Sweet and salty chicken: UK lobby group calls for warnings on salt-laden ready meals


13 Mar 2018 --- UK lobby group Action on Salt is demanding health warnings on Chinese takeaways, and ready meals after a new survey reveals their “staggeringly high” salt levels. With some of the meals containing “as much salt as five Big Macs,” the group is calling on Public Health England (PHE) to “create a level playing field”: getting tougher on setting salt targets, making front of pack labeling mandatory and putting warning labels on restaurant menus. 

“Our data shows that food can be easily reformulated with lower levels of salt, so why haven’t all companies acted responsibly?" asks Sonia Pombo, Campaign Manager at Action on Salt.  

"The lack of front-of-pack color-coded labeling on branded products makes it incredibly difficult for consumers to make healthier choices and that is simply unacceptable,” she adds.

The UK could follow the example of other countries, “In Chile all supermarket products must display a black and white octagonal warning sign on front of pack if salt levels are above 400mg sodium (1g of salt) in solid foods (per 100g) and above 100mg sodium (0.25g of salt) in liquid foods (per 100ml). This highlights at a glance that the product is high in salt and makes it easier for the public to find ones with less, and could be an option for the government to consider,” Mhariri Brown, a nutritionist at Action on Salt, tells NutritionInsight.

Click to Enlarge
Excerpt of ready meals analysis from 
Action on Salt survey.

According to the survey of Chinese takeaway meals purchased from restaurants in London’s famous Chinatown, 97 percent contained 2g of salt or more per dish. Over half, 58 percent, provided more than 3g of salt per dish. This is half of an adult’s maximum recommended daily intake in one portion alone. Combining side dishes would consequently provide far more salt than the recommended daily limit for the whole day – 6g per day.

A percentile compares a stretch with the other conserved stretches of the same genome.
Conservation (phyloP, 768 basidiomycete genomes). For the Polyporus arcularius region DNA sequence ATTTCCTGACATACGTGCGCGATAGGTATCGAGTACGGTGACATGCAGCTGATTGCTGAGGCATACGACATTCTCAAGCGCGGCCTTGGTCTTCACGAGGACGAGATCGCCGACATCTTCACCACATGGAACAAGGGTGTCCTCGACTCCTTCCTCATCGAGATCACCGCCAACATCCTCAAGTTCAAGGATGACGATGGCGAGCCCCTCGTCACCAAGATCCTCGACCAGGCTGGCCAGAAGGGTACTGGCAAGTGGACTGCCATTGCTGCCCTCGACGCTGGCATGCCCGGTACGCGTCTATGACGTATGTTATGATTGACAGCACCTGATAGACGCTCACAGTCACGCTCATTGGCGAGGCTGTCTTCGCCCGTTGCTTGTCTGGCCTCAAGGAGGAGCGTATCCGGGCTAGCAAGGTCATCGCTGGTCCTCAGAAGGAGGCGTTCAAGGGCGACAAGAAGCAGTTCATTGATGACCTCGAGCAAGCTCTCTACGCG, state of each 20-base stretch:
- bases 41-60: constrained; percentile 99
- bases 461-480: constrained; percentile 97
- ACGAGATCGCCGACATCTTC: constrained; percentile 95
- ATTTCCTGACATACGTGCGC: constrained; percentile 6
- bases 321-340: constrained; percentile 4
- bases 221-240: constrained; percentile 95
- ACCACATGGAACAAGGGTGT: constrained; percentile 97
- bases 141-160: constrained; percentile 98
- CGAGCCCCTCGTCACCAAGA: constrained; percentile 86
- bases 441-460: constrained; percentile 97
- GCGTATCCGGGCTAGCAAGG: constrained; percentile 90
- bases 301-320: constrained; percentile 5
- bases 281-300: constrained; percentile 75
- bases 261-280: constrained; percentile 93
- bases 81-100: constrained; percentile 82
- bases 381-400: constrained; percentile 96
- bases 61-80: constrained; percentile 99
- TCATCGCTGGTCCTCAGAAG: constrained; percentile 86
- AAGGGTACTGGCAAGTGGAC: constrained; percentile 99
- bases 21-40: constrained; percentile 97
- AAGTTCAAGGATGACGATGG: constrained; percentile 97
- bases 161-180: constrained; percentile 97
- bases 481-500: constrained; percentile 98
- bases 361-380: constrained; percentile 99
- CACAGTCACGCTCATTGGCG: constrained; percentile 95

Regarding supermarket meals, Action on Salt “named and shamed” a range of large UK supermarkets and suppliers. 

It found that of the 141 ready meals surveyed, nearly half, 43 percent, were high in salt (containing over 1.5g per 100g or 1.8g per portion). These ready meals would receive a red label on the front of pack.

NutritionInsight has reached out to the named manufactures, including Tesco, Marks and Spencer, and Iceland.

Speaking on the role of the manufacturer, the group told NutritionInsight: “They must take action and adhere to Public Health England’s existing salt targets for 2017, and continually look at ways they can reformulate their products to lower not only salt but sugars and saturated fat too and give the public a much wider range of healthy choices.”

“The UK once led the world in salt reduction, with the food industry adhering to voluntary salt reduction targets and setting an example for manufacturers worldwide. Manufacturers should also use color-coded front of pack nutrition labeling across their full range of products, and give the public the tools they need to make healthier choices.”

The group describes the current sodium situation as scandalous, saying that there has been no progress report on whether or not the last set of targets (due to be met by the end of 2017) have been reached, and nor are there vocal plans to set new targets. The group vocalized criticism last year, among concerns that the 2017 sodium reduction targets were not being met.